One of Indonesia’s most visited sites yet largely unknown outside of Asia, Bromo is one of those places that no one should miss
Difficulty: 1-3 out of 3
Duration: anything from a day to a week
One of Indonesia’s most visited sites yet largely unknown outside of Asia, Bromo is one of those places that no one should miss. Having gone to the trouble of getting there though, many visitors only spend a single night at the caldera-rim village of Cemoro Lawang, cramming their whole experience into the following day. If you can, it is far better to stretch out your stay to get further off the beaten track.
That said, you still should start with the early morning dash to the definitive viewpoint on Gunung Penanjakan, walking up in less than two hours or else taking a quick jeep ride. Once up there, you may have to fight for elbow room as the viewpoint can get mobbed, but such things tend to be forgotten as the sun peeks above the horizon sending the first rays licking at the sides of several ash cones. More sunlight spills into the caldera and begins to creep across the Sand Sea, every passing minute filling in more of the picture until you are gazing at one of the world’s great volcanic spectacles.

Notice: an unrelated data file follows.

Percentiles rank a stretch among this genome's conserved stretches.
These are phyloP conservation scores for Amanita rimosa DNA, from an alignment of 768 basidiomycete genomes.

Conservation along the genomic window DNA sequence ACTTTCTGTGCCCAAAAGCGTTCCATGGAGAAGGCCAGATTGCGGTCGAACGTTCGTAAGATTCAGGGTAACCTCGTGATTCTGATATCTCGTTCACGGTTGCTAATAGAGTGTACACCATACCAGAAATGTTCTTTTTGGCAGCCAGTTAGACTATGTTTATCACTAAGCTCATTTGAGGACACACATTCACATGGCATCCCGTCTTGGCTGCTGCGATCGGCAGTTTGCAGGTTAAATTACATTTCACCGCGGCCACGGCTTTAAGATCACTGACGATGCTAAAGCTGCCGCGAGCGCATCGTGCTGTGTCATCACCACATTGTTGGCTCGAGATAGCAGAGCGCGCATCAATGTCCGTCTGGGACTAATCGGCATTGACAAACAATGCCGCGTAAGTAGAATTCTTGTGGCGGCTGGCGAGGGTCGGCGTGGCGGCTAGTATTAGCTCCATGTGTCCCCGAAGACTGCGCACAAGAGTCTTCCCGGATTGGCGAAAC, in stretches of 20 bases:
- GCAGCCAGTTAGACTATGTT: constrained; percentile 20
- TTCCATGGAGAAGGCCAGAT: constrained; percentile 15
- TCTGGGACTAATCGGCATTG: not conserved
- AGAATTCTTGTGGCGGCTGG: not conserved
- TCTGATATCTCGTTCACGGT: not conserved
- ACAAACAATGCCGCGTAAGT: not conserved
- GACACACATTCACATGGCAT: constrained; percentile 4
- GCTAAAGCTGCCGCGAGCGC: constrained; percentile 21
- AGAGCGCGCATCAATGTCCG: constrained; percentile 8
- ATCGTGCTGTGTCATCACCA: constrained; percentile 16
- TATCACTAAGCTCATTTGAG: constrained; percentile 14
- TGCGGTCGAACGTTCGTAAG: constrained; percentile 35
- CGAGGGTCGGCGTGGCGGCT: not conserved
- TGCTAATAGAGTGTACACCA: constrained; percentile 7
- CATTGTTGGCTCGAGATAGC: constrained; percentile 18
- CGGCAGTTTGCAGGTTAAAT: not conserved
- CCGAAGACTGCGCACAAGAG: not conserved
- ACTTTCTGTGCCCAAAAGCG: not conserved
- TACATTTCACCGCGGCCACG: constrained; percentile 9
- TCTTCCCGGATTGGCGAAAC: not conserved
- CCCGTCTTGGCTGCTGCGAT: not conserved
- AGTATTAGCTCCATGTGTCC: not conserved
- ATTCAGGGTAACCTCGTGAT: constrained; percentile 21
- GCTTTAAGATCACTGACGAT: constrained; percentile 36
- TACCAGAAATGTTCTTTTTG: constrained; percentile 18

In the foreground, across the ashy caldera floor, are several active cinder cones including Gunung Bromo (2,329m), while looming impressively in the far background is the much larger Gunung Semeru (3,676m) which often contributes a photogenic plume of ash to your pictures.
The established pattern for visitors is then to return to your accommodation for breakfast, followed by a ride or hike down to the Sand Sea and across to Gunung Bromo itself.
The cone is certainly worth a visit as it is a hallowed place for the local Tenggerese. Nominally one of the few Hindu peoples of Indonesia outside of Bali, their faith is underpinned by animist roots that see them make offerings to the volcano every year in a ceremony called Yadnya Kasada.
The offerings are thrown into the crater where some of the poorer locals risk the ire of the gods by grabbing scraps for their own use. While you are not advised to interfere on that occasion, at other times, depending on how active things are, you may be able to go down inside Bromo’s crater – check with guides or officials first.
At this point many turn for home but with a little forward planning, this can be just the beginning of your Bromo experience. An operator will be able to take you on from here to visit further cones, camping or staying in Tenggerese villages to extend your range across the caldera.
A major highlight is a summit of Semeru, taking two days from the village of Ranu Pane. The highest peak on Java, it offers stunning early summit views plus there’s the thrill of an occasional ash shower to convince you that there really is no place like Bromo.
Azimuth Adventure Travel, www.azimuth-travel.com